The Giant Atlas Moth, Attacus atlas, is in terms of overall wing surface area, the largest known species of moth on earth.The Giant Atlas Moth, is in terms of overall wing surface area, the largest known species of moth on earth. Click To Tweet
The females of this particular insect are appreciably larger than the males, with an average wingspan of as much as 10 in (25 cm).
Attacus atlas is native to the tropical and subtropical forests of Southeast Asia and is especially common across the Malay Peninsula. Their name comes from the Titan of Greek mythology.
Giant Atlas Moth Physical Characteristics
The moth is predominantly tawny to maroon in color, with roughly triangular “eyes” on both forewings and hind wings.
Fine hair covers their bodies which are quite small in proportion to their wings.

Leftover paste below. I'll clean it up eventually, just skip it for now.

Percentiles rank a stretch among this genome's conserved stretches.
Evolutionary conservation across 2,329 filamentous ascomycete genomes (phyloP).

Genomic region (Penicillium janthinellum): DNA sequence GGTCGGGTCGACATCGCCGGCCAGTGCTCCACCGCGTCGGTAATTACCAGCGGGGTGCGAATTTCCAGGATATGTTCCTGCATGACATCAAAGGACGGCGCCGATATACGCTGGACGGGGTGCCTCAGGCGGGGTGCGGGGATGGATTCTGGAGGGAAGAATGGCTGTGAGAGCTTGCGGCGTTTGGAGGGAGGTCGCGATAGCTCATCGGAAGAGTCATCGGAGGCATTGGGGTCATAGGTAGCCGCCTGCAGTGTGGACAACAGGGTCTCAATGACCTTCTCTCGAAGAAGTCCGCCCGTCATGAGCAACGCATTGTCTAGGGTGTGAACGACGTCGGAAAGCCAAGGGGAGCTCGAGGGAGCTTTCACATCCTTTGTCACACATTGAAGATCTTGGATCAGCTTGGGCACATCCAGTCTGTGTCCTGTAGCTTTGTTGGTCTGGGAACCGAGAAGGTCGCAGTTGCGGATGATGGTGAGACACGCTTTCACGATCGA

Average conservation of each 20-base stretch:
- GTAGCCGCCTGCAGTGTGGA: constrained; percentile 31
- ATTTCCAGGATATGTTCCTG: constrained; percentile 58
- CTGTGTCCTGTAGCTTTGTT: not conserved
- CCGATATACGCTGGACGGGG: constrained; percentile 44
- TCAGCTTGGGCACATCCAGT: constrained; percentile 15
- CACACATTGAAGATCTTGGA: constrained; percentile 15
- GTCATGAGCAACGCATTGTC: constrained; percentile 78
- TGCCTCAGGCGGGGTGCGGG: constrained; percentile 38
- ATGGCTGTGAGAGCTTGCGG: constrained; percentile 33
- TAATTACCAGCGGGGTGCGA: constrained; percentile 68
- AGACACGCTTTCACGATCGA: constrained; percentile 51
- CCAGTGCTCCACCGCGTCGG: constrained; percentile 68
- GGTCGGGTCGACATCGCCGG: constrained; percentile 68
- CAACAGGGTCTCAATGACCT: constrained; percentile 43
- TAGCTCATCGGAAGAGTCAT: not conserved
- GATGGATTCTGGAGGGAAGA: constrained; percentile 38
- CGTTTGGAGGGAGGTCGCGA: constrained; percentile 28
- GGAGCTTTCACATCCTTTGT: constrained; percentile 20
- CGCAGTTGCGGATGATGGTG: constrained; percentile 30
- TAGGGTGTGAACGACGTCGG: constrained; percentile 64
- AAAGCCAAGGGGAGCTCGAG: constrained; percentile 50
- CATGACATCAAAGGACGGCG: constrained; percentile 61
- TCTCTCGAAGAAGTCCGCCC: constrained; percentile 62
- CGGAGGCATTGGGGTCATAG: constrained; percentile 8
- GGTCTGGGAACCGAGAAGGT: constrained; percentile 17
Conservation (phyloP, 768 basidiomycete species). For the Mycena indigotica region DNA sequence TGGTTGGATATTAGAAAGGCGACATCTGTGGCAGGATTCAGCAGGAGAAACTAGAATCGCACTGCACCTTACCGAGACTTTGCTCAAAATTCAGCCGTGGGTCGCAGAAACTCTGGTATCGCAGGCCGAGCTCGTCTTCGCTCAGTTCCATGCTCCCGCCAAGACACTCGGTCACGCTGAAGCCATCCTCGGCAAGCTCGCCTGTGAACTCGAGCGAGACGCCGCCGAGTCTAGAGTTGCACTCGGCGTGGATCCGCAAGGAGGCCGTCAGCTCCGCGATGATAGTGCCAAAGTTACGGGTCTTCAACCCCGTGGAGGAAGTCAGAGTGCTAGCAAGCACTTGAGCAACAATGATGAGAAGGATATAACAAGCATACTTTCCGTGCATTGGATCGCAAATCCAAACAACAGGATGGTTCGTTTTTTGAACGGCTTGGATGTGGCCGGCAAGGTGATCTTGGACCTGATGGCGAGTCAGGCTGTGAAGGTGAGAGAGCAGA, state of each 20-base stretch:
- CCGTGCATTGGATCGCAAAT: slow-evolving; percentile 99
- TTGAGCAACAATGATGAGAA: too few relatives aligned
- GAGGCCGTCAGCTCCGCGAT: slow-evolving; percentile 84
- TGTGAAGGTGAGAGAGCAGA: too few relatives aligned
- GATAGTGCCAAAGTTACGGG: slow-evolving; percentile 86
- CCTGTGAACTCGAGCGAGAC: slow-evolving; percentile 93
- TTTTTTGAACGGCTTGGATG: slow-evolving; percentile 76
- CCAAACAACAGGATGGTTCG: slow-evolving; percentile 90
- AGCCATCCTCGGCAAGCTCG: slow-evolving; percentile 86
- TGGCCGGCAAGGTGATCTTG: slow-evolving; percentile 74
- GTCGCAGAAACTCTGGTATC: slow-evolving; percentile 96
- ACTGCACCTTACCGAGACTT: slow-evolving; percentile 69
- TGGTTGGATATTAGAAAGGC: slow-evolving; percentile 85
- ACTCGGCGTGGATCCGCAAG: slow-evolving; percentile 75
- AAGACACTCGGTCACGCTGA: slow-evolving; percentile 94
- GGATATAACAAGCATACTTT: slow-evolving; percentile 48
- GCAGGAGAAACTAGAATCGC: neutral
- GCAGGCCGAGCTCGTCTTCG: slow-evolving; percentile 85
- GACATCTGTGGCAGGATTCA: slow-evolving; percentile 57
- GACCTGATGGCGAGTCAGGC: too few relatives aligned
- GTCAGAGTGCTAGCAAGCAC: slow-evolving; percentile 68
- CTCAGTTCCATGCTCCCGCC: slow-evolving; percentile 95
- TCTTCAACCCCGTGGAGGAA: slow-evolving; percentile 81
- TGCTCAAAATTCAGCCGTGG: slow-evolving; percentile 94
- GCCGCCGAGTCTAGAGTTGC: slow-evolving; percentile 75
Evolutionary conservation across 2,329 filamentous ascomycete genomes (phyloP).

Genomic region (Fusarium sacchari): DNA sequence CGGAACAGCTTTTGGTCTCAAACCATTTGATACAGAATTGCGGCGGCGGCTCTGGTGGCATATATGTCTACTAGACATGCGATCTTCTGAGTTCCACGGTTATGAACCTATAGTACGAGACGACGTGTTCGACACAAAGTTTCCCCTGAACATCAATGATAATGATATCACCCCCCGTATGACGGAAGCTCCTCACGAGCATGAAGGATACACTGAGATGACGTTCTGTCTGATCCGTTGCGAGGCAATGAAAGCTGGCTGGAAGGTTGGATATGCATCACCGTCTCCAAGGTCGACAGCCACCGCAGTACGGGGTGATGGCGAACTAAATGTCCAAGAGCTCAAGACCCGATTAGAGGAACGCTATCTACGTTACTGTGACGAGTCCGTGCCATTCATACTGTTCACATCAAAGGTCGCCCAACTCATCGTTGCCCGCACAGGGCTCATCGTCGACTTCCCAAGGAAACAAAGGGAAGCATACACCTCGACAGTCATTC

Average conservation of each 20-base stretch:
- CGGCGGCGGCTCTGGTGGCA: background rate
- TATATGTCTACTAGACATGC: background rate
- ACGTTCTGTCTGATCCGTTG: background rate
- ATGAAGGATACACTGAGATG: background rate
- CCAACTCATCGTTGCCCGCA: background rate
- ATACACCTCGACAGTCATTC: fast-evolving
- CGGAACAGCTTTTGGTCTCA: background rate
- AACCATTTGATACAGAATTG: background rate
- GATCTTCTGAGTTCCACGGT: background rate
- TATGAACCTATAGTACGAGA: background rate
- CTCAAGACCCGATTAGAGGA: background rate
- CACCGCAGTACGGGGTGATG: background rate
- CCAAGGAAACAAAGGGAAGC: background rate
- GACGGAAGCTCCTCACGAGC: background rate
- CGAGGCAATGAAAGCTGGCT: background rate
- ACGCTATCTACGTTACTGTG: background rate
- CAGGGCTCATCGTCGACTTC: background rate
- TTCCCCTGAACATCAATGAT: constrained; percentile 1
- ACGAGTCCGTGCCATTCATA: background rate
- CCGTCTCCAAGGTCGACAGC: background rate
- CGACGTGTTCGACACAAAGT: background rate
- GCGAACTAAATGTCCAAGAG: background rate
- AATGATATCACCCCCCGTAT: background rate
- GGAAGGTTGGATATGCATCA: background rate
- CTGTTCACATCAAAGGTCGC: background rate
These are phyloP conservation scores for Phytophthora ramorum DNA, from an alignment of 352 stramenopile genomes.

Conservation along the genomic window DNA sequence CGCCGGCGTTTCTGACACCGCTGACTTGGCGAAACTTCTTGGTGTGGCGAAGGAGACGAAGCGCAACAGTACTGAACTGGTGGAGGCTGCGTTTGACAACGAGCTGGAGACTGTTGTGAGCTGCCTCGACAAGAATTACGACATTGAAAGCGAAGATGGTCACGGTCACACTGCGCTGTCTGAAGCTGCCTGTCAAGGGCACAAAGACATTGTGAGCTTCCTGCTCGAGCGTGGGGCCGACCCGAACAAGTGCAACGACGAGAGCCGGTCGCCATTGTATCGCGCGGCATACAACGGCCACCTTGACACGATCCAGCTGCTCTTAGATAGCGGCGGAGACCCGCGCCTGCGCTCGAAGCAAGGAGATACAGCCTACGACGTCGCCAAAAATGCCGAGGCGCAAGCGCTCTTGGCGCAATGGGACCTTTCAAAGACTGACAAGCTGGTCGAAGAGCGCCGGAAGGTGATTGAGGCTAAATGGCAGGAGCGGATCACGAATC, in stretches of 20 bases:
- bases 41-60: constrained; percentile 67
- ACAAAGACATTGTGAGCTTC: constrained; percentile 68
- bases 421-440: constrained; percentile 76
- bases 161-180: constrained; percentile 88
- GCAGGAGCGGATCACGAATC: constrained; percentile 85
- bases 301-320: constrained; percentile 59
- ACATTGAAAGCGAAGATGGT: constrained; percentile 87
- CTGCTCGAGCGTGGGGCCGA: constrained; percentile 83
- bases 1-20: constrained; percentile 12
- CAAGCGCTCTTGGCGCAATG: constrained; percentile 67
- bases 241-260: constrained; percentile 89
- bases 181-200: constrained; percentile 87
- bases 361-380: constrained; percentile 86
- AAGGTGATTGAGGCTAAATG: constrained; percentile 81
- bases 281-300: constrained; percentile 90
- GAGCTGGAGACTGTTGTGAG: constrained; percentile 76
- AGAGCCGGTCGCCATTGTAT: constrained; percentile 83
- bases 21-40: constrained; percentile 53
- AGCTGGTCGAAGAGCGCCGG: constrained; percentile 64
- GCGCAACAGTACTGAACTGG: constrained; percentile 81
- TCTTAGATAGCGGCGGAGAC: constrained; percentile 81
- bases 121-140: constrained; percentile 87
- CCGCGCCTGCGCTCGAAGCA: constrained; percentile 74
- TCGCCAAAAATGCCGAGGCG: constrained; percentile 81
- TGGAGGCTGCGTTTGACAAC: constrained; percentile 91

Those same markings on their wings, resembling eyes, have also led to the moth’s popularity as “snake-head moths”. The uncanny markings truly resemble the head of a snake as you can see from the photo below.
Giant Atlas Moth Sexual Dimorphism
The males of Attacus atlas are notably smaller in size than the females, a trait known as sexual dimorphism. Here at Our Breathing Planet, we write about many species that have this condition, for example, Cecropia Moth, Zebra Duiker, North Sulawesi Babirusa, Luzon Peacock Swallowtail, and many more.
Curiously, as adults, neither Giant Atlas Moth sex possesses a fully formed mouth.
Unfortunately, the adult lifespan of the moth lasts for only 1-2 weeks once they open their wings. During this time they subsist entirely on fat reserves which they accumulated during their larval stage. The larvae feed primarily on the foliage of citrus and evergreen trees.
In India, the silk produced by the Atlas Moth is highly prized. The brown, wool-like silk, or fagara, has high durability. Empty Atlas Moth cocoons are sometimes used as purses in Taiwan.